Obama on Economy: ‘We Are Going To Get Through This’

One day after a precipitous slide in the financial markets spurred new speculation about a double-dip recession, President Obama sought to reassure Americans that the country is slowly recovering from its economic crisis with a light at the end of a very long tunnel.

The President pointed to the slightly better than expected jobs numbers the Labor Department announced early Friday as proof of the nation’s steady but fragile economic recovery. The unemployment rate unexpectedly fell to 9.1 percent as July nonfarm payrolls grew by 117,000 jobs – slightly beating expectations.The numbers are better than anticipated – economists had forecast that between 50,000 and 100,000 jobs would be created – but they’re still a bit disappointing, with growth in the size of the workforce outpacing the rate of job creation. In all, 154,000 private sector jobs were created in July, up from 80,000 in June, the strongest rate since April. Government payrolls, meanwhile, were cut by 37,000 jobs in July.

“While this marks the 17th month in a row of job growth in the private sector, we have to create more than that each month,” Obama said Friday at an event at D.C.’s Naval Shipyard. “We need to create self-sustaining cycle where companies are hiring…We know that will take some time. We are going to get through this. Things will get better, and we’re going to get there together.”

The slow but upward tick in private-sector job growth came despite a tumultuous year, Obama said. The Spring unrest in the Arab world and the tsunami in Japan affected supply chains, and markets in Europe and around the world have “taken a bumpy” ride, he acknowledged.

More recently, the U.S. economy was on a bit of a roller coaster ride with the uncertainty brought about by the debt crisis impasse in Washington. The deal struck earlier this week prevented the nation from defaulting on its debt and put the country on sounder fiscal footing, but it was also too divisive and delayed, Obama said.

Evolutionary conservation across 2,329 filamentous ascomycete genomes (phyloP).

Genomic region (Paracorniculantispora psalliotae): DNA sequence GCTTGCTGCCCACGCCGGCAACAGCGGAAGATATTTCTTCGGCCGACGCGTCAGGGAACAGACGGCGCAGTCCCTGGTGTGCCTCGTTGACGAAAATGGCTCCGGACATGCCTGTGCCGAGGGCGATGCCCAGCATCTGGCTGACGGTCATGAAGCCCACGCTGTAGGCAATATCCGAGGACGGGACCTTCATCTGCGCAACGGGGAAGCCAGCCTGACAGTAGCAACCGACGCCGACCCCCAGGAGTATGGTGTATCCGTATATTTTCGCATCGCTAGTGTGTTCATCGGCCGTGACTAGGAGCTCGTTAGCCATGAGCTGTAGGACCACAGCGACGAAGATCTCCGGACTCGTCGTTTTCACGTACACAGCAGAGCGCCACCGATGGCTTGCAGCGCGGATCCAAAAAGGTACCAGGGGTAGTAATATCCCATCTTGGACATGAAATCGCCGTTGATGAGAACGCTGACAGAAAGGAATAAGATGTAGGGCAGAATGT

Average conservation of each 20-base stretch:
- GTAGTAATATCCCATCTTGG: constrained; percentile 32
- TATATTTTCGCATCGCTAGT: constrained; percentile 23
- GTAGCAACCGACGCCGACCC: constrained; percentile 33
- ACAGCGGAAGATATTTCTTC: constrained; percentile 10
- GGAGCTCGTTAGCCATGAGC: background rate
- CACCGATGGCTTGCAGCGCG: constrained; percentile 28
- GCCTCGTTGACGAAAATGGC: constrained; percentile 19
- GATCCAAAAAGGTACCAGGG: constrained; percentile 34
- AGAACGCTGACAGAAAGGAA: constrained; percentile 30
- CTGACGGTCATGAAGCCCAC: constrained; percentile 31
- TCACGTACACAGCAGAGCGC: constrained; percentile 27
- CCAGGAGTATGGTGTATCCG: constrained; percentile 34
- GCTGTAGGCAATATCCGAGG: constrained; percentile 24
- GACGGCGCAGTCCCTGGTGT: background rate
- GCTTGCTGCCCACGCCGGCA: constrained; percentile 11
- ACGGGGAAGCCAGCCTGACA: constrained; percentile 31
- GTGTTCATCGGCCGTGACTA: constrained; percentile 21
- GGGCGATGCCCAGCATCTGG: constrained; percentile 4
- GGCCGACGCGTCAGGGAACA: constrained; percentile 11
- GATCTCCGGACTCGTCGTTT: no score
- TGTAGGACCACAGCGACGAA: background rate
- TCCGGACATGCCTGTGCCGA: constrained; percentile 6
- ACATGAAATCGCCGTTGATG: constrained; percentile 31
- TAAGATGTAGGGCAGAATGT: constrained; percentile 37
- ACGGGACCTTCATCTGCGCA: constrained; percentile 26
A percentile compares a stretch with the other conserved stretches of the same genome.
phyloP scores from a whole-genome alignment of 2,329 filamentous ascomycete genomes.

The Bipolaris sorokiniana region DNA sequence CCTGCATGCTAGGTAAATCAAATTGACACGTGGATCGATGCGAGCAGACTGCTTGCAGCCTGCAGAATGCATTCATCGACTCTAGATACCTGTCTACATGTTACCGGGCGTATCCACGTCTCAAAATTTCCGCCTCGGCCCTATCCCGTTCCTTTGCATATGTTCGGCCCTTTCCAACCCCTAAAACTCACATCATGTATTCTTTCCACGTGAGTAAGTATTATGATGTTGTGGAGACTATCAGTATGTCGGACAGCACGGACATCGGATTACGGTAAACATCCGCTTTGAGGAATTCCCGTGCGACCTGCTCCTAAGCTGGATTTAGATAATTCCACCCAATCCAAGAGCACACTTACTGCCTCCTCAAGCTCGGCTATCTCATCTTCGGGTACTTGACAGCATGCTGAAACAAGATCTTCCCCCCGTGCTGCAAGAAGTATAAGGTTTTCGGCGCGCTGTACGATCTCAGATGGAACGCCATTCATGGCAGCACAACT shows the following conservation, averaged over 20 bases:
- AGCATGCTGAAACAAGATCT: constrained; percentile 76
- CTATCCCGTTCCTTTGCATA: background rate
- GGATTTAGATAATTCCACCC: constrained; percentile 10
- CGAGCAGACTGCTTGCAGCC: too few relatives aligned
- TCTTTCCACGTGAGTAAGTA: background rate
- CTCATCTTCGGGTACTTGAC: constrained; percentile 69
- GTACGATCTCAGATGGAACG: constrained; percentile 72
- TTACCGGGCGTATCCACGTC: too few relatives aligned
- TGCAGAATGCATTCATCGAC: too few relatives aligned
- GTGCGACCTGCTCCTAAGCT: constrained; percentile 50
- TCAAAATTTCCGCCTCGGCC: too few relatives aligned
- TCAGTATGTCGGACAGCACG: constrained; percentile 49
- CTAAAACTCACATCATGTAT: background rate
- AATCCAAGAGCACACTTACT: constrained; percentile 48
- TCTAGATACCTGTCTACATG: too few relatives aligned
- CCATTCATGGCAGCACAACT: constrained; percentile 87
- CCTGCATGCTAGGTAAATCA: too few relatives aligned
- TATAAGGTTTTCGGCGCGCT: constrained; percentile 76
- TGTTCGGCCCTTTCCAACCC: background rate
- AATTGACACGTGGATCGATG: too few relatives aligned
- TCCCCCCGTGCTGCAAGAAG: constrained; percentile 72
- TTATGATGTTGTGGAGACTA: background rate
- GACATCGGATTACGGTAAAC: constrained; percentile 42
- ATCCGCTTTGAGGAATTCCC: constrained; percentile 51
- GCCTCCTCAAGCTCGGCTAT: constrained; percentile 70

“If we want our businesses to have the confidence to get the cash off the sidelines, we need to do better to grow the economy right now and strengthen our long-term finances,” he said.

When Congress gets back to work in September, Obama said he will ask lawmakers to support policies that will help middle class families and those looking for jobs to get back to work, specifically citing additional unemployment insurance for those out of work as a priority. Taking these steps will not interfere with the goal of reducing long-term deficits, he asserted.

“There’s no contradiction between us taking some steps to put people back to work right now and putting our fiscal house in order,” he said. “In fact the more we grow the more we will shrink our deficit.”

Obama delivered the remarks to a crowd of Navy and Marine officers at the D.C. Naval Shipyard where he announced several new initiatives to help ease the transition of veterans from the battlefield to the workplace — what Obama dubbed a “reverse bootcamp.” The program aims to help put veterans of the wars in Iraq and Afghanistan back to work, and will include a “returning heroes” tax credit for companies who employ veterans. The President also challenged the private sector to hire and train more than 100,000 veterans and their spouses.

“Today we’re saying to our veterans ‘you fought for us, and now we’re fighting for you,'” he said.

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